Study Shows Significant Impact of SCORE’s Parenting Skills Training

Date 21.08.2015
Olivia Article

As parents we believe that we are the most important influences in our children's lives and well-being, but can our ideas and behaviors be changed through training? Working in Uganda over the past 12 months thanks to a partnership between AVSI and the University of Notre Dame, the political science major and international development studies minor Olivia Schneider believes it's possible.

She has recently concluded an evaluation of AVSI's Parenting Skills curriculum used in the SCORE project in Uganda. The study demonstrated the significant impact of SCORE's Parenting Skills training on caregiver knowledge, caregiver behavior, and child well-being.

Among the parents, for example, corporal punishment was reduced by 95% and yelling by 88%, both important indicators of negative parenting practices. Among children, there were no significant impacts on school attendance, child labor, substance abuse or health seeking behavior, but there was a positive impact on child psychosocial well-being. The study showed a 70% decrease in social problems, a 58% decrease in emotional problems, and a 58% decrease in behavioral problems among children. Given the short intervention period, these results reflect positive trends that should lead to improved quality of life for children and families over time.

“This parenting skills training makes a great complement to all other SCORE initiatives since it strengthens relationships within the household and shows parents the importance of taking good care of their children,” says Olivia Schneider. “It makes sense that if we are working at the household level to decrease child vulnerability, we first need to target parents with these kinds of parenting education programs.”

The study involved 654 SCORE beneficiaries drawn from several regions of Uganda, with 341 in the treatment group and 313 in the control group over a period of 10 months. It utilized knowledge tests and surveys to capture data on the tiered domains of caregiver knowledge, caregiver behavior and finally, child well-being. The study was followed by a qualitative survey of 36 parents. The main objective was to understand the parent's perceptions of parenting and how the training has impacted their relationships with their children: 56% said they used to use corporal punishment and now they don't and 44% said they were too harsh towards their child and have now improved their parenting style.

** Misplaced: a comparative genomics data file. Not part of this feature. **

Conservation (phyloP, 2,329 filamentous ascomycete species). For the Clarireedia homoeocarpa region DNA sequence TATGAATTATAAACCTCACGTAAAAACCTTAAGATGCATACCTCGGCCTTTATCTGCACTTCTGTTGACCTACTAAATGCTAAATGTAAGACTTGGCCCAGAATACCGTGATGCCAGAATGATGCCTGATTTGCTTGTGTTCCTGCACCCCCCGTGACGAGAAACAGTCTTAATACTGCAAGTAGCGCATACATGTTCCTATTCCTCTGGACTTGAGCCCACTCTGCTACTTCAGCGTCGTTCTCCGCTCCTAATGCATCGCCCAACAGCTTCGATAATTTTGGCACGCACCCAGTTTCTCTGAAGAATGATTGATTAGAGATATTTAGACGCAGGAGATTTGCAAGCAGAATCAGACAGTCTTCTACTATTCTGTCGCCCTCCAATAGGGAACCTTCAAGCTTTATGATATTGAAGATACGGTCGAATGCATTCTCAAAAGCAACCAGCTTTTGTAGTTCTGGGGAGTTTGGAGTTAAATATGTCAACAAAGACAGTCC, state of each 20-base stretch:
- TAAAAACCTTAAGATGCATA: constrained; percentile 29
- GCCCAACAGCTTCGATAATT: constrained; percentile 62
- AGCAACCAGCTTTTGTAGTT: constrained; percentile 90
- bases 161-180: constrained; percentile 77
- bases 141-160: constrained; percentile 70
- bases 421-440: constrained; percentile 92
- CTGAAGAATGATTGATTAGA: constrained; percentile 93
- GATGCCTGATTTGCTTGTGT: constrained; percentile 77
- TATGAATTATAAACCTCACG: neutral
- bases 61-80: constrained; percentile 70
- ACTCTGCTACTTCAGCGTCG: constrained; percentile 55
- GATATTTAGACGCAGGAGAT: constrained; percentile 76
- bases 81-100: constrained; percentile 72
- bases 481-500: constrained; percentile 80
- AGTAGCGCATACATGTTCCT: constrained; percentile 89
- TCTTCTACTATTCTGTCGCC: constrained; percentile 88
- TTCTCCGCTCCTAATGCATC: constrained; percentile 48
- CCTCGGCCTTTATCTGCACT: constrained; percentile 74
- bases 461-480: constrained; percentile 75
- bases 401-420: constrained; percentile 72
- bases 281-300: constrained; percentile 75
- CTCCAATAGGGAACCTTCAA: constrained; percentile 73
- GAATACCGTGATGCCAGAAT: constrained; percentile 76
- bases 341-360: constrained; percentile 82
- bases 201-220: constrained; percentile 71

“The one-on-one interviews I conducted with parents who went through the program really reinforced my belief in its impact,” remembers Olivia. “It was amazing to hear from parents who used to beat their children, and now as a result of the training, they have not only stopped using corporal punishment, but they are also sharing with others in the community about positive ways to discipline children. They thanked us for helping them to communicate with their children, manage their misbehavior, and develop more affectionate relationships. Many of them insisted that we needed to spread this training to all parents in Uganda!”

The Sustainable Comprehensive Responses (SCORE) for Vulnerable Children and their Families is a large multi-year USAID-funded project that reaches over 25,000 vulnerable children households throughout Uganda with the goal of reducing their vulnerability and improving well-being on a number of fronts.

The Parenting Skills training is part of SCORE's family strengthening approach and teaches concepts such as parent-child communication, parent responsibilities, and positive discipline. Based on the parenting styles established by Diana Baumrind (1967), the training promotes authoritative parenting, which involves warm nurturance, firm discipline, and respect for child autonomy.

Olivia Schneider and the co-authors Alfred Biribonwa Agaba, Rita Larok and Massimo Lowicki-Zucca will present the result of their study in September as part of the 3rd REPSSI Conference in Zimbabwe. In 2014, Olivia was one of the recipients of Notre Dame's Kellogg Institute's International Development Fellowships (IDF), a competitive one-year award that places its recipients as full-time professionals within internationally recognized development organizations. In 2015, two more students from the University of Notre Dame were chosen to work with AVSI. This time, they will be hosted again by the SCORE project in Uganda and by AVSI South Sudan.

“In a professional sense, this fellowship year was a great opportunity to learn about monitoring and evaluation, research, project management, and international development in general,” says Olivia. “In a more personal sense, I loved living in Uganda since it's such a beautiful country filled with friendly, welcoming people. I'm very grateful to AVSI and Kellogg for providing me with such an amazing opportunity.”